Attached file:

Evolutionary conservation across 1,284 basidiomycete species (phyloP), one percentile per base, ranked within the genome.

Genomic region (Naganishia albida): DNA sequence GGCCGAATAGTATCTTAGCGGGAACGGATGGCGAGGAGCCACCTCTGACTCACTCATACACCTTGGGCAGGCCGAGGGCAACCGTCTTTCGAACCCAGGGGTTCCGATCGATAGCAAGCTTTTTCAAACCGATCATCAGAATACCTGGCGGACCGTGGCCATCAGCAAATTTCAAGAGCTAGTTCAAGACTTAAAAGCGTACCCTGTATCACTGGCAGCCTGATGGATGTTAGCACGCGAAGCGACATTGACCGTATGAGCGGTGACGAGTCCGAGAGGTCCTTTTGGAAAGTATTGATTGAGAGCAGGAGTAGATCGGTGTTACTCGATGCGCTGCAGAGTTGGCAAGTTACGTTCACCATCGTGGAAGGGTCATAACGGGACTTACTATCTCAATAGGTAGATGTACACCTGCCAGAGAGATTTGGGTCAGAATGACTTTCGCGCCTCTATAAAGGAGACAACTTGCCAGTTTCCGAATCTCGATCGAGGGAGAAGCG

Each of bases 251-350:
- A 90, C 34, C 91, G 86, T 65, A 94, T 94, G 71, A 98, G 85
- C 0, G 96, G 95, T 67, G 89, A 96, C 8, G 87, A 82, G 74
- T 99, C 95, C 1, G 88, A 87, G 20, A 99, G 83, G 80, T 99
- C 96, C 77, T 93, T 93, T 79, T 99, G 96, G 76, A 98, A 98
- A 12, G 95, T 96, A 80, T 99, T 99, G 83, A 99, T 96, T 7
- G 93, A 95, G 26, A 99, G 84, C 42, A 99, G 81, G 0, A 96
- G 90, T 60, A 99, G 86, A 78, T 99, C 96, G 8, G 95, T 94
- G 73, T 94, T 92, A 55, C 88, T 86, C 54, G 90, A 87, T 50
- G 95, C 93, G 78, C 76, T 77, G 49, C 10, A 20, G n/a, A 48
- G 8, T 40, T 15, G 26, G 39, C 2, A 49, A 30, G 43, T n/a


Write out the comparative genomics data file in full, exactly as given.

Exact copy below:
Evolutionary conservation across 1,284 basidiomycete species (phyloP), one percentile per base, ranked within the genome.

Genomic region (Naganishia albida): DNA sequence GGCCGAATAGTATCTTAGCGGGAACGGATGGCGAGGAGCCACCTCTGACTCACTCATACACCTTGGGCAGGCCGAGGGCAACCGTCTTTCGAACCCAGGGGTTCCGATCGATAGCAAGCTTTTTCAAACCGATCATCAGAATACCTGGCGGACCGTGGCCATCAGCAAATTTCAAGAGCTAGTTCAAGACTTAAAAGCGTACCCTGTATCACTGGCAGCCTGATGGATGTTAGCACGCGAAGCGACATTGACCGTATGAGCGGTGACGAGTCCGAGAGGTCCTTTTGGAAAGTATTGATTGAGAGCAGGAGTAGATCGGTGTTACTCGATGCGCTGCAGAGTTGGCAAGTTACGTTCACCATCGTGGAAGGGTCATAACGGGACTTACTATCTCAATAGGTAGATGTACACCTGCCAGAGAGATTTGGGTCAGAATGACTTTCGCGCCTCTATAAAGGAGACAACTTGCCAGTTTCCGAATCTCGATCGAGGGAGAAGCG

Each of bases 251-350:
- A 90, C 34, C 91, G 86, T 65, A 94, T 94, G 71, A 98, G 85
- C 0, G 96, G 95, T 67, G 89, A 96, C 8, G 87, A 82, G 74
- T 99, C 95, C 1, G 88, A 87, G 20, A 99, G 83, G 80, T 99
- C 96, C 77, T 93, T 93, T 79, T 99, G 96, G 76, A 98, A 98
- A 12, G 95, T 96, A 80, T 99, T 99, G 83, A 99, T 96, T 7
- G 93, A 95, G 26, A 99, G 84, C 42, A 99, G 81, G 0, A 96
- G 90, T 60, A 99, G 86, A 78, T 99, C 96, G 8, G 95, T 94
- G 73, T 94, T 92, A 55, C 88, T 86, C 54, G 90, A 87, T 50
- G 95, C 93, G 78, C 76, T 77, G 49, C 10, A 20, G n/a, A 48
- G 8, T 40, T 15, G 26, G 39, C 2, A 49, A 30, G 43, T n/a